He: C’mon, give Chrys ler some credit. They did beef up the Dakota a bit to take the bigger engine – a 5.9-liter pushrod V-8 that churns out 250 horsepower and a whopping 345 pounds-feet of torque, and sounds like a real hot rod coming out of the big-bore, free-flow exhaust. Of course, it’s offered only as a two-wheel-drive with a four-speed automatic transmission and a limited-slip rear axle. The engineers lowered the chassis by an inch, retuned the suspension and fitted some fat 17-inch tires.

She: Maybe I’m getting spoiled by all the fancy four-door pickups and expensive utility vehicles we’ve been driving. But didn’t the regular-cab Dakota seem awfully confined? And who thought up that dreadful all-black cabin? Even for macho guys, didn’t that monochrome look go out about 20 years ago? And those heavy-duty shocks always left my teeth chattering by the time I drove to the end of the block.

He: You want macho? I’d suggest you check out the SVT Lightning. It costs another $10,000, but it’ far more civilized, with even more brute force than the Dakota R/T. But I’ll be kind. I still think the Dakota R/T has merit with its looks, feel and sound.

2000 Dodge Dakota R/T

Anita’s rating: Subpar

Paul’s rating: Acceptable

Likes: Looks good, feels quick, sounds great (Paul). Surprisingly affordable for all that performance (Paul).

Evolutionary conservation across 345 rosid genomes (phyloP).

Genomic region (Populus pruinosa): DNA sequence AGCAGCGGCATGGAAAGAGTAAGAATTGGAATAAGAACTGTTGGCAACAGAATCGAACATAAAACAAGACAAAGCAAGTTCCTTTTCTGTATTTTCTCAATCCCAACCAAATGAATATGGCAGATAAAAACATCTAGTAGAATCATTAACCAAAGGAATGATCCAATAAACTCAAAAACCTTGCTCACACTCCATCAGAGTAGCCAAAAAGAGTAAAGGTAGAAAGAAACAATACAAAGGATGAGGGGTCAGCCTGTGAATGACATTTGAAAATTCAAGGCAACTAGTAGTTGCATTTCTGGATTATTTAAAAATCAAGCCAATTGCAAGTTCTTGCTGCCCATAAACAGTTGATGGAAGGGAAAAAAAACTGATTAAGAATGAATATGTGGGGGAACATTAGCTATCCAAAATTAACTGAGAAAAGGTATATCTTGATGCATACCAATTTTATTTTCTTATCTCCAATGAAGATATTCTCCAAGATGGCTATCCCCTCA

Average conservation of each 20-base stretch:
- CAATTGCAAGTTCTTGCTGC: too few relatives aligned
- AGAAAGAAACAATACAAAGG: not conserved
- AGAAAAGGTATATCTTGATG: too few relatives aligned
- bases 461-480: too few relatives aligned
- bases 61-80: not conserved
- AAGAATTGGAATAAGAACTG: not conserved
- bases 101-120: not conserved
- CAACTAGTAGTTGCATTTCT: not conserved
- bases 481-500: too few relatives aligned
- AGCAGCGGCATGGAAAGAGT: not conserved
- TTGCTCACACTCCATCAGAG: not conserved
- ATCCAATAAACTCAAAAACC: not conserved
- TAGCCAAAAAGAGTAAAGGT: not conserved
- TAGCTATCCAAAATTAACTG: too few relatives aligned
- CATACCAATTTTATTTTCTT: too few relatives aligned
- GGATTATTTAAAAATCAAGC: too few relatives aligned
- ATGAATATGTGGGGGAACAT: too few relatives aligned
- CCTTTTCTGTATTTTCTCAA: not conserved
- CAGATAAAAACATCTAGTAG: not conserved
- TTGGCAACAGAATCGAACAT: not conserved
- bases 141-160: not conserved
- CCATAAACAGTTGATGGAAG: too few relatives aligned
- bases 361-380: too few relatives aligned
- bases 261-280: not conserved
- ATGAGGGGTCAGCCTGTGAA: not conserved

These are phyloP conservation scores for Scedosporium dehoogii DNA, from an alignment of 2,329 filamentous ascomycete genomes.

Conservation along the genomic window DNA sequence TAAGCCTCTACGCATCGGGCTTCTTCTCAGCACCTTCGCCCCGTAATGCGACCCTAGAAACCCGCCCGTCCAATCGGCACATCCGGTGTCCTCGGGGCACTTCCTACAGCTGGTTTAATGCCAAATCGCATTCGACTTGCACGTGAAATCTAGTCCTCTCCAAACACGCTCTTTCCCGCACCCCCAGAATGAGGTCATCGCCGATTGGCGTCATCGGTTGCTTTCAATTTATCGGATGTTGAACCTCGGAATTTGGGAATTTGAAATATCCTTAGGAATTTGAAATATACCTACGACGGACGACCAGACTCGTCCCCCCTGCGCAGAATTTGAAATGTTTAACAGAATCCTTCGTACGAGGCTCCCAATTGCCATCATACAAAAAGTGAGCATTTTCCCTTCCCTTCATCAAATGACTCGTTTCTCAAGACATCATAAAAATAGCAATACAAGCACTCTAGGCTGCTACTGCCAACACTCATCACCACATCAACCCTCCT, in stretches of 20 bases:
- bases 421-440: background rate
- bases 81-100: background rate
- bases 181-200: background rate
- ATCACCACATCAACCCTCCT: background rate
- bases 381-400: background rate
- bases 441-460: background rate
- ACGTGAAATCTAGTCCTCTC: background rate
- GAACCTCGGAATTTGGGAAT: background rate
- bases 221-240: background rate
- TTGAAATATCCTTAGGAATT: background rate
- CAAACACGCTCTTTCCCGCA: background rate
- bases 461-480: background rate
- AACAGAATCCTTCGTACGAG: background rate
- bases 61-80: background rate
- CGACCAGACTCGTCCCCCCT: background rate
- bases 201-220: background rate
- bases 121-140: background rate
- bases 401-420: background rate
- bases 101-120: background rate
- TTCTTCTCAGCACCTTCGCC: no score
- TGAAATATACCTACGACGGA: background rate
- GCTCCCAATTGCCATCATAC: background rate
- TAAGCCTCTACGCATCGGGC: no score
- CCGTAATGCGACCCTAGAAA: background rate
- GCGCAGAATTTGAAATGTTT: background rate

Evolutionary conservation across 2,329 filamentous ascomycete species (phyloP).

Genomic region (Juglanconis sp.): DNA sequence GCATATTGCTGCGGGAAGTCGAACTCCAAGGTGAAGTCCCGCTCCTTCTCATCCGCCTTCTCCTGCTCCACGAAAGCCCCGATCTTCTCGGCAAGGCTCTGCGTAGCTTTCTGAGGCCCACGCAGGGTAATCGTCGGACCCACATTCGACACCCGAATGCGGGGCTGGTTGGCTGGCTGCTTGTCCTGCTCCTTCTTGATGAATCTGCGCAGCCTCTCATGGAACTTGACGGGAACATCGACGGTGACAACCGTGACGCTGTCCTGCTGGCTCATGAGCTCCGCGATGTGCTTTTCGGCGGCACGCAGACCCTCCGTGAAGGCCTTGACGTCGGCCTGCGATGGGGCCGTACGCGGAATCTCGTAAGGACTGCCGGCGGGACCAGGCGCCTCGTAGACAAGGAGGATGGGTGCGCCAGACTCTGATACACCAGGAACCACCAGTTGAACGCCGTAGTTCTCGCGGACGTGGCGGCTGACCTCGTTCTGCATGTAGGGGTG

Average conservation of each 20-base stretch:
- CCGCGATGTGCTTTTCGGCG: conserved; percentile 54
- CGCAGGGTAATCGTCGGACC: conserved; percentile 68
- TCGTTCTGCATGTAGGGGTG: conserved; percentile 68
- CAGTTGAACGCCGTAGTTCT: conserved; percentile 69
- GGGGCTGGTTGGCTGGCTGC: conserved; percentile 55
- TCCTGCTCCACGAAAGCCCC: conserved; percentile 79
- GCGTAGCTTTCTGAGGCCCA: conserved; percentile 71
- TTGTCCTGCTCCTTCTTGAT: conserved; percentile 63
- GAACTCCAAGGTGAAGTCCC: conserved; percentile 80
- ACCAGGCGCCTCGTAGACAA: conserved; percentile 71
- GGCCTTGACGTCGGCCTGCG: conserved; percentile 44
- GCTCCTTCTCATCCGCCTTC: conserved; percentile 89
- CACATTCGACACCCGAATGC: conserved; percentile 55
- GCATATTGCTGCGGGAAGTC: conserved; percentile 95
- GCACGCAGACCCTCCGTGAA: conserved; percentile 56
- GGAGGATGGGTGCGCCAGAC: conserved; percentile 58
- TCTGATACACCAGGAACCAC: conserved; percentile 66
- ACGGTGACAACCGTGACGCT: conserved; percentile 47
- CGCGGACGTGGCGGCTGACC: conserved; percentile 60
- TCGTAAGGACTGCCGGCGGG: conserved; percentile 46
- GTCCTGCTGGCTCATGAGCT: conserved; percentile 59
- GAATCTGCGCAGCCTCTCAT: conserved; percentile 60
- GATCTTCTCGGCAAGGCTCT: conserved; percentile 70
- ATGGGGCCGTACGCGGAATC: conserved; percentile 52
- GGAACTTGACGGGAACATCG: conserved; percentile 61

Dislikes: Primitive-looking inside. Anachronistic muscle-car flavor doesn’t translate well in 2000. Big engine means dismal fuel economy. Rough ride, skittish once you leave smooth pavement. Virtually no appeal to women and practical consumers (Anita).

Type: Front-engine, rear-wheel drive, two-passenger pickup.

Price: Base, $13,555; as tested, $20,890 (inc. $520 destination charge, less $650 package discount).

Engine: 5.9-liter V-8; 250-hp; 345 lb-ft torque.

EPA fuel economy: 12 mpg city/17 mpg highway.

12-month insurance cost, according to AAA Michigan: $964 (Estimate. Rates may be higher or lower,depending on coverage and driving record.)

Where built: Warren, Michigan.

Consumer reviews

Rating breakdown (out of 5):
  • Comfort 4.1
  • Interior 4.2
  • Performance 4.3
  • Value 4.6
  • Exterior 4.5
  • Reliability 4.4
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Most recent consumer reviews


Boyfriend loves his truck. Me, not so much!

Is it supposed to have power steering? That's my BIG complaint. It's just too hard to steer. That's the only reason I don't want to drive it.


2000 dodge Dakota V6

My experience with these trucks are good because I had one in the family since it was new and it has been trough xxxx and back! They are very reliable. But they suck in the winter with snow due to no weight in the rear. Id recommend it it's fun to drive but in snow id recommend it to a more experienced driver.


2000 dodge Dakota v8

I am so blown away at the power/performance that my 4.7 v8 2000 Dakota has. The 4x4 has been A God send those winter (philly) with all the snow we’ve had. Now here’s the killer part... I paid 450 dollars for it, 109,000 miles with a little rust on frame. But it passed Pa inspection. Keeping this little truck forever!!!!

See all 46 consumer reviews


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Maximum age/mileage
6-10 MY and/or 75,001-120,000 miles
Basic warranty terms
3 Month 3,000 mile Max Care Warranty